Judge Daniel Carlton will never again reminisce about his high school days.
None of you are special.
Worm is a fascinating film delving into the mind of a highly disturbed high school teacher. The pacing of the film is masterful, concluding exactly when it needed to, with a timed resolution better than anything I've seen in a long time.
Facts of the Case
Geoffrey Dodd is not your normal high school teacher, or is he? He may seem kind and caring, but the truth is something completely different. Today may look no different than any other day at school, but inside the mind of Geoffrey plays the darkest of thoughts, looking down on everyone around him, thus feeding the already giant worm growing inside.
Worm is an peculiar short film giving us a glimpse into the mind of fictional high school teacher Geoffrey Dodd. He is the kind of teacher who enjoys failing his students. He hates his job, he hates himself, and every meaningless person in his insignificant life. We meet Geoffrey while he is smoking in his car and hoping to win big from a few scratch offs. The routine of his mundane career is made completely apparent in just a few quick shots. We follow him through his school day and quickly learn how he truly feels about his occupation. However, his cynicism is completely hidden from the world as he is somehow able to keep up appearances on a daily basis. He participates in the lotto pool with the other teachers and keeps his conversations with his co-workers extra friendly. The reality couldn't be farther from the truth as he stares at his peers and students with complete animosity.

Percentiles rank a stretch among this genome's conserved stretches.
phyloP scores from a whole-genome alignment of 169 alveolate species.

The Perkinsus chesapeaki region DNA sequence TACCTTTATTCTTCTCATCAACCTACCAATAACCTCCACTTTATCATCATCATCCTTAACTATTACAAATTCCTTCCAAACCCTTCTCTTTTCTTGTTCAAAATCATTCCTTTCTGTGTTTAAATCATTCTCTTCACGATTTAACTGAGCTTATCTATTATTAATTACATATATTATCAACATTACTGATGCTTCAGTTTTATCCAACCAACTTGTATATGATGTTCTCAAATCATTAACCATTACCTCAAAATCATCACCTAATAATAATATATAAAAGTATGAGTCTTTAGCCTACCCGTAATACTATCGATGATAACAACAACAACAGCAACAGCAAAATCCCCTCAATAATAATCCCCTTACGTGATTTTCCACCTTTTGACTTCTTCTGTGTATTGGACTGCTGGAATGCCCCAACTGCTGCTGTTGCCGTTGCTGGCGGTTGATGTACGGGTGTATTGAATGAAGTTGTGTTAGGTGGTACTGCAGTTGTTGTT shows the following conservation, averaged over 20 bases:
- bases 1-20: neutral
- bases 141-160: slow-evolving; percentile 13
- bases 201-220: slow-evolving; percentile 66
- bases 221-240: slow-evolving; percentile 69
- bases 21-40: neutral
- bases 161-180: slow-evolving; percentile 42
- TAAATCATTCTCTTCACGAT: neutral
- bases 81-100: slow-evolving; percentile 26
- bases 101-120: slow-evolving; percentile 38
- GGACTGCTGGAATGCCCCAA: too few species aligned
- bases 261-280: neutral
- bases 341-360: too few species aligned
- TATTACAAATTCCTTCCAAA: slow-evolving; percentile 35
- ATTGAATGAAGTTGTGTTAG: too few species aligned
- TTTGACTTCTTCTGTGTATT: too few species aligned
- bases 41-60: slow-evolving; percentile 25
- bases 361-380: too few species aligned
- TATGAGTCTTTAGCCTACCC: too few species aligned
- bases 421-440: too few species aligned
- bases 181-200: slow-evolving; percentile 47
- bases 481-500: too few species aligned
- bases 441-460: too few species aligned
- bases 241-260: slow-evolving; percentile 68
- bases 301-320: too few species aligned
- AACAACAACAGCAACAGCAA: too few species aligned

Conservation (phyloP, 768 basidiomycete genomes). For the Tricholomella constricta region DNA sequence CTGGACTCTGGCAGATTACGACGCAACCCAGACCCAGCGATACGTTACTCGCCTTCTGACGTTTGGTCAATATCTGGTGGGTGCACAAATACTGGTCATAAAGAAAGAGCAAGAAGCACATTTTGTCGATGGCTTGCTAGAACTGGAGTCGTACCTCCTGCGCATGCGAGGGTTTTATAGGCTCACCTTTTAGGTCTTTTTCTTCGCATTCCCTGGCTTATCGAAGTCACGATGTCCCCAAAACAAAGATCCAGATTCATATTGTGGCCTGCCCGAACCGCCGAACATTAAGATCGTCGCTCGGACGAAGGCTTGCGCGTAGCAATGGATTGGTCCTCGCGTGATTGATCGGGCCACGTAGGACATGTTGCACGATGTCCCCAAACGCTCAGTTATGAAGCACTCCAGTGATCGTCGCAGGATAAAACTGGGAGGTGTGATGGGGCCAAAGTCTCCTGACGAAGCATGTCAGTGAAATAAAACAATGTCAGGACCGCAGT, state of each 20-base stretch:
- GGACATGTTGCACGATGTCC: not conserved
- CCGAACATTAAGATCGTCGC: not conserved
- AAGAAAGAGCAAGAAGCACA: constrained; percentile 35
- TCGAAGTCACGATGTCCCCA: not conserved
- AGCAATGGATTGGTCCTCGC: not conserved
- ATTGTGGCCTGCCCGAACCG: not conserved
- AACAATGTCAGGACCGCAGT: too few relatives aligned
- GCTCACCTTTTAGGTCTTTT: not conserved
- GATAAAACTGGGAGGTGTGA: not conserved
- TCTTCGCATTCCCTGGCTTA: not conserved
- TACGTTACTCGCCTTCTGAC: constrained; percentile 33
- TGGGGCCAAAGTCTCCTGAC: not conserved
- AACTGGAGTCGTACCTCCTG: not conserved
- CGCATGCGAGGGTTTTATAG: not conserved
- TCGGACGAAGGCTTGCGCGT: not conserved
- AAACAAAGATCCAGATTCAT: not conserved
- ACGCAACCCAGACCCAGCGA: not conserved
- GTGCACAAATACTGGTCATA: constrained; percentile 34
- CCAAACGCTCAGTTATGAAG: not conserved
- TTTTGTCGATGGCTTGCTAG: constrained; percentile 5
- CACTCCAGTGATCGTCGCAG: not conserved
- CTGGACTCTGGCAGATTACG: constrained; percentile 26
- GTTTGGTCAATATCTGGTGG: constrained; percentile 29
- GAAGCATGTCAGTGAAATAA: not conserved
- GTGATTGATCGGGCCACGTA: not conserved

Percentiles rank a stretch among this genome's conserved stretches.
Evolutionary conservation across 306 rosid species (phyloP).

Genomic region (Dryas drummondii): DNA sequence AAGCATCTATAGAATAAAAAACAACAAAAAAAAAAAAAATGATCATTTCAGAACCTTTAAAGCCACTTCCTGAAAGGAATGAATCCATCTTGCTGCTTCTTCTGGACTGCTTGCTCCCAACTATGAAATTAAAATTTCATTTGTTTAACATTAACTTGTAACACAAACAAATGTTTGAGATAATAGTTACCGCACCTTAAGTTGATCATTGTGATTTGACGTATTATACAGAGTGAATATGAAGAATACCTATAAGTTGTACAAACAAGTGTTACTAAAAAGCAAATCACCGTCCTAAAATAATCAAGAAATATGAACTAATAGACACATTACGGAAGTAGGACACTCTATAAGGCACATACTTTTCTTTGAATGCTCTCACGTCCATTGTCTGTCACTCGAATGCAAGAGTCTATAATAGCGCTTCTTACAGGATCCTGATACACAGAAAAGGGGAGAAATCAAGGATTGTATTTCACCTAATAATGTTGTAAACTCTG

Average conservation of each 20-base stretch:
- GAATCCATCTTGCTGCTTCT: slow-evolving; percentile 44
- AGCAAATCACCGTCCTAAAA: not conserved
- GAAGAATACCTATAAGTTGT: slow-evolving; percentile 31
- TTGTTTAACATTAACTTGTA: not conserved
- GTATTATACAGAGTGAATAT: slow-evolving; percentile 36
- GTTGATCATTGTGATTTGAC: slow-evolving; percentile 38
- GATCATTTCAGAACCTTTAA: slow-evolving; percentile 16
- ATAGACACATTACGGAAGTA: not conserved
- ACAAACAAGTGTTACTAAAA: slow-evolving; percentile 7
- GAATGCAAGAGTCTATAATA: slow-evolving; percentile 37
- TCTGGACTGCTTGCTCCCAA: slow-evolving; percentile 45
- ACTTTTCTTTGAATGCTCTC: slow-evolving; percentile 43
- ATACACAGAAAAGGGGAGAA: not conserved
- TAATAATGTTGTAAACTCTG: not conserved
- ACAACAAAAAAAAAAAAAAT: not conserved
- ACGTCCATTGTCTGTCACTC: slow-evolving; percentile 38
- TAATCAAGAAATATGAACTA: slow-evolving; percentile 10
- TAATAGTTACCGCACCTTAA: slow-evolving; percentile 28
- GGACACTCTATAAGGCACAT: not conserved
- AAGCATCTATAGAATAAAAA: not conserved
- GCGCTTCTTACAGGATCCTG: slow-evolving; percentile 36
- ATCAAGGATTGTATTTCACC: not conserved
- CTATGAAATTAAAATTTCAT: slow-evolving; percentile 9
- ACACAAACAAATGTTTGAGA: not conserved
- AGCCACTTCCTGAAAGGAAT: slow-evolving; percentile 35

Worm isn't merely a dark short film following a teacher's thoughts as some of what he thinks is very funny and is probably meant to be. We hear him mocking a person in his mind, but he says the opposite to keep up the nice guy appearance. Some of his thoughts are so brutal that one can't help but laugh out of pure shock at the harshness of his personal commentary. The worm that is Geoffrey's mind eventually ate at my own ability to laugh at him. At the exact time when I could no longer stomach listening to Dodd's evil musings, the film came to a conclusion. In that, Worm perfectly executed the building up of a viewer's emotion and resolved it. Worm accomplished this beautifully and I think another few minutes of narration would have severely harmed the picture.
Worm tells the story of a particular teacher's school day, but also plants a worm of sorts in the viewers' minds. We assume that Dodd is the kind of person who will eventually "go postal" and kill everyone around him. He is the kind of guy of which everyone will say, "he seemed so normal," and that's where the creep factor comes into play. The irony is that he may not ever reach the point of snapping. He could very well go through his entire life trapped in his own world of cynicism and hate. This begs the question: how many people in each of our lives go about with such an intense level of pent up anger unbeknownst to us? Hmm…it makes me wonder.
Worm might be a difficult film to track down, but it is worth the short twenty minutes of your life to view it. This film might not be for everyone, as the main chracter's inner voice is quite twisted and evil, but no one can deny its ability to garner some sort of response from the viewer.
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Scales of Justice
Studio: Fatal Pictures
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